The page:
The inconsistency on defense with blown assignments, costly penalties and explosive plays makes it tough to stop offenses and that is the quandary the Falcons find themselves in right now. Yes, they played solid on defense as they allowed the team to get back into the game and the offense answered the call in the second half. That's what it's supposed to look like – Now, can the Falcons find a way to be more consistent. If Atlanta wants to make any noise for the rest of the season, that has to happen this week. The Falcons have to find consistency where it's not just two or three drives – it'll take half of the drives or six out of ten drives to be successful.
Austin Hooper has become a matchup problem
Hoop has been a special player for the Falcons, he's developed, and we continue to see him grow from his rookie year when he was forced into action because of the Jacob Tamme injury back in 2016. We've also seen him make a play in the Super Bowl with a touchdown catch. I think he didn't play quite as well for his second year, that was a lesson that he had to learn as a young player. Since then, Hooper has been the model tight end – he's the guy you want in the game at all times. Due to the work ethic that he's put in, now he's a guy you just can't cover. Arizona tried to match up two different linebackers and a safety on him and none of them could cover Hooper.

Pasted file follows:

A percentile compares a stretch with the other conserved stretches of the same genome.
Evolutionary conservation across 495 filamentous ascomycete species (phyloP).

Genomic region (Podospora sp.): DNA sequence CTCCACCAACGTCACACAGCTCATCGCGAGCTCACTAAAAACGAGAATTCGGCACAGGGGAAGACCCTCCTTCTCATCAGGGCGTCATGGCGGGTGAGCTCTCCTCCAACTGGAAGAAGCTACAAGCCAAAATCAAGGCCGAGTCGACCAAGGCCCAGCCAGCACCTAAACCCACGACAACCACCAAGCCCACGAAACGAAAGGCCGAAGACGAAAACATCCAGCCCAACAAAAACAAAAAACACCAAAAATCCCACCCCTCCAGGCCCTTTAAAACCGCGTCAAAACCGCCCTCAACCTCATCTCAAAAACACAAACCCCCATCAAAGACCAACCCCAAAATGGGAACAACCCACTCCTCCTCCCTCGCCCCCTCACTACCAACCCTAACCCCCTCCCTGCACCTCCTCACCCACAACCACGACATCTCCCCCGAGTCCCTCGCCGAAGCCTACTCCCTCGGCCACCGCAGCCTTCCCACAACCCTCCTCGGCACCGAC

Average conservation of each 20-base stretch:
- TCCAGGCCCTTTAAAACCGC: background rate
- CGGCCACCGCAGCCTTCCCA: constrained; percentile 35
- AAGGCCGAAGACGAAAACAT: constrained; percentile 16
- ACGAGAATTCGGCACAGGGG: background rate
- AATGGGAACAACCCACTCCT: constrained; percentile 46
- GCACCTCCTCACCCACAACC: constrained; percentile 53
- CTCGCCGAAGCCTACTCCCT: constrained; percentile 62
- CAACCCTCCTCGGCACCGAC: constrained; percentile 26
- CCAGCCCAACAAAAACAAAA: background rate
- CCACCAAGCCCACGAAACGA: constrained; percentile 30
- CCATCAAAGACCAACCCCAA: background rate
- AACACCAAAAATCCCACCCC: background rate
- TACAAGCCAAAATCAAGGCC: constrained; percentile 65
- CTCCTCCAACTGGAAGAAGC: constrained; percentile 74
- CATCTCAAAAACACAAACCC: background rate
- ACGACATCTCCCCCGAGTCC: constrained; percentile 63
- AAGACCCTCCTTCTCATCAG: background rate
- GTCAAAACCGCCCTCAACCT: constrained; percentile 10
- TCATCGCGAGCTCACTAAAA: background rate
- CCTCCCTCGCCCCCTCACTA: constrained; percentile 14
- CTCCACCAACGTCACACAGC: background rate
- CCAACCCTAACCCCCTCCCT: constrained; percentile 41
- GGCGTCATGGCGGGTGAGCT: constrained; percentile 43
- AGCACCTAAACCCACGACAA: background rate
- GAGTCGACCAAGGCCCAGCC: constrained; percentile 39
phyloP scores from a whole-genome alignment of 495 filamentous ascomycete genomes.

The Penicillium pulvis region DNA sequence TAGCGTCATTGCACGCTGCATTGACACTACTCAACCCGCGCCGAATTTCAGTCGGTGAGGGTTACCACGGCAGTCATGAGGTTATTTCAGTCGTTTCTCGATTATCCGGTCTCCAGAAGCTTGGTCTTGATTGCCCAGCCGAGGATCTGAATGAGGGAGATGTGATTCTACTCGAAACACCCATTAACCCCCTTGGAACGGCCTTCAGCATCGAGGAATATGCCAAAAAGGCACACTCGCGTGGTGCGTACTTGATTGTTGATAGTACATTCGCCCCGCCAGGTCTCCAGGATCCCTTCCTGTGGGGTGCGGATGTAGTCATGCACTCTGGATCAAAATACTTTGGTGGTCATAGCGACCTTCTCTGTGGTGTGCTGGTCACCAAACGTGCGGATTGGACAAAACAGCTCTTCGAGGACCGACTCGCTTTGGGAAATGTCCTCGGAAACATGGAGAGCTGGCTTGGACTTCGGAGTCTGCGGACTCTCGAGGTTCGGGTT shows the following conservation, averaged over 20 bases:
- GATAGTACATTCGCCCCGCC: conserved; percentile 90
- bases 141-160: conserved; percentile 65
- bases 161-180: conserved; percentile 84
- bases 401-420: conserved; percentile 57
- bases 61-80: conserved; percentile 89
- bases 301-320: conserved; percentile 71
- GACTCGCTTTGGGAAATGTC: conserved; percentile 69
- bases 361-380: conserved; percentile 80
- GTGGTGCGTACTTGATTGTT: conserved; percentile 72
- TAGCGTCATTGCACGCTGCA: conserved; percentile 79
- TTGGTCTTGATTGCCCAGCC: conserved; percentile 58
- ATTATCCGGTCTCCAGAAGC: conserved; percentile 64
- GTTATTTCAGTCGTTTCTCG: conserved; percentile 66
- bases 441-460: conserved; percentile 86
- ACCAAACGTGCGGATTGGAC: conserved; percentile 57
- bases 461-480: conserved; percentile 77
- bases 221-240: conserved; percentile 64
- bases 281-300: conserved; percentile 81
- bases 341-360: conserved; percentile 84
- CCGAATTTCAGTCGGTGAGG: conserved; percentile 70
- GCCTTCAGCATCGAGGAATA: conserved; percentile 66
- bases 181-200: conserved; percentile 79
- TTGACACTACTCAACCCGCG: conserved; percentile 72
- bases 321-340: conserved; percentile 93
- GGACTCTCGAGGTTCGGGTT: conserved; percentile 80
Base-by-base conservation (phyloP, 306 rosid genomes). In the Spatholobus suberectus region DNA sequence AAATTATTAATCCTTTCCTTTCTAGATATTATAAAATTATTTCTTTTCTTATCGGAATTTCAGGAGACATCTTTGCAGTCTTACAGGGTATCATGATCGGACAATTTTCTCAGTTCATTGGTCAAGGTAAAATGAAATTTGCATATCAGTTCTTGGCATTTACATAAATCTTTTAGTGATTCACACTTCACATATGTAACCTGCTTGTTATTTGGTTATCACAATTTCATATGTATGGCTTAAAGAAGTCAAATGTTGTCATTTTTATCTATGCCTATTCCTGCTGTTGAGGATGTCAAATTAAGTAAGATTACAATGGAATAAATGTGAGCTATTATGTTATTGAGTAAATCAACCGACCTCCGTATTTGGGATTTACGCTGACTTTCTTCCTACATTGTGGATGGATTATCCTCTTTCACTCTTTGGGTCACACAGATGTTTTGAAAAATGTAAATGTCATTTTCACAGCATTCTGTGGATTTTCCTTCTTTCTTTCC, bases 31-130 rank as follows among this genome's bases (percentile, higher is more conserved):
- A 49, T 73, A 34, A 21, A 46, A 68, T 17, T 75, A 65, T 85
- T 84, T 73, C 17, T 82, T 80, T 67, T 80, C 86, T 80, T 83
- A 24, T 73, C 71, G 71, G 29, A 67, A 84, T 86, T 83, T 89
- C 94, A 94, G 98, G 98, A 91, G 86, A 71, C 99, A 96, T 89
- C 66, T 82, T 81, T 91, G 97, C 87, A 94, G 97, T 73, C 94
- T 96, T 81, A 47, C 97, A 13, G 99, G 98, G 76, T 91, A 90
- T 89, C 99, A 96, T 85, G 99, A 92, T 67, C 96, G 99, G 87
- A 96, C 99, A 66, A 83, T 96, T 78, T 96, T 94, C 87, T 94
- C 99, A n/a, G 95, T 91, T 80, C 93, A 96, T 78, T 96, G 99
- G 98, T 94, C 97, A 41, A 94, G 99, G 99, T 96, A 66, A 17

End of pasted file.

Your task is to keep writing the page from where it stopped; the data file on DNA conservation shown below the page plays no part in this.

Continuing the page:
Whether they played man-coverage or zone, Matt was able to find him. Ryan knew he had a mismatch with Hooper, so that will be something that I think will continue. You have to pick your poison with this offense, you have to hope that you can breakdown Atlanta's protection because you simply can't cover Sanu, Jones, Ridley and you certainly can't cover Hooper.
Matt Ryan continues to deliver, still mentions what he could've done to change the game